On the inside there’s stairwells and lifts that take you to the several floors, which are broken up by the three or four spires – it can get confusing traversing from one to the other at first.

Nice view, just a bit too fake for my likingSee?The armoury. Not "amory".The cells area. Some good secret areas to be found here.

Hover mouse over pictures for captions, if available.

But Caduceus isn’t without its faults. For one, combing through the TDM forum thread dedicated to this FM, you would find that there are some bugs in the mission, such as unpickable doors that need a key, that actually can be picked in the first place. Entering the “spider caves” can leave you stuck. It’s very hard to get out once you’re down there, and you might be forced to cheat by noclipping out of there. Another minor thing here, but more care could have been used with spelling with some of the items you acquire in the mission. “Armoury” (or “armory” if you speak yank) – well this mission yielded yet a third way to spell or misspell this word: “amory”. And “quarters” was misspelled as well. Things I don’t like to see.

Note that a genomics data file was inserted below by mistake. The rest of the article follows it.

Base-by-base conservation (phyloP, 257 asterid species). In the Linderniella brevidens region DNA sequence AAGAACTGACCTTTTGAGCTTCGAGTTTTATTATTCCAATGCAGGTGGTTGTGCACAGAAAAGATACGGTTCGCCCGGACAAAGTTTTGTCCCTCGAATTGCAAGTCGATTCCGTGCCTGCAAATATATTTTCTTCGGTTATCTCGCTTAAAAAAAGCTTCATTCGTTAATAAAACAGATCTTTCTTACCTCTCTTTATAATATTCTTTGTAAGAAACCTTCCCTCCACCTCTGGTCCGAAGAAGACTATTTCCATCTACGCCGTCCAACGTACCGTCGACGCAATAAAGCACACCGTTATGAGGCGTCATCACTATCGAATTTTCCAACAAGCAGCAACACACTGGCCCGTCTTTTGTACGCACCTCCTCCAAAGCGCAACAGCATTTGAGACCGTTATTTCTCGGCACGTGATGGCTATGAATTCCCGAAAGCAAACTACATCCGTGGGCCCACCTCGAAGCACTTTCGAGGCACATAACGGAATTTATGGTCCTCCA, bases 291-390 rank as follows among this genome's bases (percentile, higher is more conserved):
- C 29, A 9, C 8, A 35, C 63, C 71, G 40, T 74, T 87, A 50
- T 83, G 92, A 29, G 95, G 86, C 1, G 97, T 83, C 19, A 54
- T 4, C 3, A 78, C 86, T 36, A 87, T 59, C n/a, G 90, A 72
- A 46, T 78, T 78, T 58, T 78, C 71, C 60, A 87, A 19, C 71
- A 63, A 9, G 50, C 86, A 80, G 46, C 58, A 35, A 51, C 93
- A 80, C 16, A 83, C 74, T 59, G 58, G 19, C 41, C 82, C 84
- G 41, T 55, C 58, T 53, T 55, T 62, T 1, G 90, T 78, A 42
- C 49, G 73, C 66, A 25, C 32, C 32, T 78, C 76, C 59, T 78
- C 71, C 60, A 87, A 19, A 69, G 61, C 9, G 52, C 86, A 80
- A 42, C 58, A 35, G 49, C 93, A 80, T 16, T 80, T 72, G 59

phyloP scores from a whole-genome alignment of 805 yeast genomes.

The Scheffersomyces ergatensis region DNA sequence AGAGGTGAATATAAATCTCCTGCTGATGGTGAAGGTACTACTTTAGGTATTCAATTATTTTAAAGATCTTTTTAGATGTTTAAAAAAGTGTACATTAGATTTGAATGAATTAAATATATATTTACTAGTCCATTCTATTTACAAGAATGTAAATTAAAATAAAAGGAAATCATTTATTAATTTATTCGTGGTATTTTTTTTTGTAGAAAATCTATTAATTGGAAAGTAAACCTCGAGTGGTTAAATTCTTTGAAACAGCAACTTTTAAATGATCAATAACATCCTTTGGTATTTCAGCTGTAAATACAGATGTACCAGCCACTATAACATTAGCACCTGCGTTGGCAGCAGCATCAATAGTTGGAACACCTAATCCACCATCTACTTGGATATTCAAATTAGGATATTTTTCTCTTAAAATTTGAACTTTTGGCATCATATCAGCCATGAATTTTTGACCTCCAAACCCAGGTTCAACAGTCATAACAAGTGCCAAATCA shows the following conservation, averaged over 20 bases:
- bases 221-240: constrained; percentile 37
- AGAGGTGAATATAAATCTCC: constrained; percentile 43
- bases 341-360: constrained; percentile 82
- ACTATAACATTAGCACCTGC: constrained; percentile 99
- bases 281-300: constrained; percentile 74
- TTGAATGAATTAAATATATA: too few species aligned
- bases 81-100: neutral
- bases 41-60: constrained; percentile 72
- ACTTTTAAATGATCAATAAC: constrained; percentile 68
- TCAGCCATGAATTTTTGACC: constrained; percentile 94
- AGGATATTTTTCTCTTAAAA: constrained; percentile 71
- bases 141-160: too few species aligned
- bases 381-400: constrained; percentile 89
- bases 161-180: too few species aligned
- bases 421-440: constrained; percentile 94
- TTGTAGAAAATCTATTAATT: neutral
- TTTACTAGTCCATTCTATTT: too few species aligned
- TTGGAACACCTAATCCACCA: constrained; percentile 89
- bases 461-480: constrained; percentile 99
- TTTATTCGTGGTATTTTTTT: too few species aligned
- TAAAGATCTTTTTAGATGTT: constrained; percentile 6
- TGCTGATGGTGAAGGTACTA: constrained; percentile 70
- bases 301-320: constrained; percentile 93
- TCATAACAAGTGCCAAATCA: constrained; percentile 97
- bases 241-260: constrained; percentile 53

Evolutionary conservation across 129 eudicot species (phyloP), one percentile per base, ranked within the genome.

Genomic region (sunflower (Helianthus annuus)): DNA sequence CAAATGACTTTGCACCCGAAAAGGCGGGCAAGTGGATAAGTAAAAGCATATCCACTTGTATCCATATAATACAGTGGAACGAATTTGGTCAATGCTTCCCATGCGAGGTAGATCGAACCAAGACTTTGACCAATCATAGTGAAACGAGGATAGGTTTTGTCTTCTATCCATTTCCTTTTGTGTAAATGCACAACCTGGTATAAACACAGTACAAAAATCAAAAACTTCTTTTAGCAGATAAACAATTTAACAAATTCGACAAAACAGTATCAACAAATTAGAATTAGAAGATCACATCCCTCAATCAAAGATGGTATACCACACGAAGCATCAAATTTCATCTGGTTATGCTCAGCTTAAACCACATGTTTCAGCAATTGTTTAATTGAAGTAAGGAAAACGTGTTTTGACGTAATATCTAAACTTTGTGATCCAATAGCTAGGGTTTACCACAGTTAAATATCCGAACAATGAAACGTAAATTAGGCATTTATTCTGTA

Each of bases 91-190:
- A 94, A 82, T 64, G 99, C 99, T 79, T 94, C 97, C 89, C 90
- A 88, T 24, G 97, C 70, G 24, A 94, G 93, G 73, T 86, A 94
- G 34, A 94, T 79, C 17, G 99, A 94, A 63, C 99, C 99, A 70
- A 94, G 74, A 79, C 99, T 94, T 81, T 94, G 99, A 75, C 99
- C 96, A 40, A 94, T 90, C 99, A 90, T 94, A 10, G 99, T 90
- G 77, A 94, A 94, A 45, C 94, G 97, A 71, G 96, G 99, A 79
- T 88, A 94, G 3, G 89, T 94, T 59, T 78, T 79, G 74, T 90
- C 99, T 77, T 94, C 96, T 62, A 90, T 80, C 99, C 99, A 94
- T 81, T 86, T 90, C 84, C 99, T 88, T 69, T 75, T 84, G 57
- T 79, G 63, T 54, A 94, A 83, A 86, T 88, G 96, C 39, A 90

Personally I think the design, apart from getting a bit lost in the spires, is excellent – particularly on the basement levels where you’ll find the armoury. The layout is great, smoothly travelling from lifts to stairs, through dark, torch-lit corridors. Mind that your brightness is set high enough though, otherwise you might miss a few doors down there. It’s poorly lit, but what would you expect in a place like this? It fits. But seriously, lighting could have been a bit better down in the dungeon and lower levels.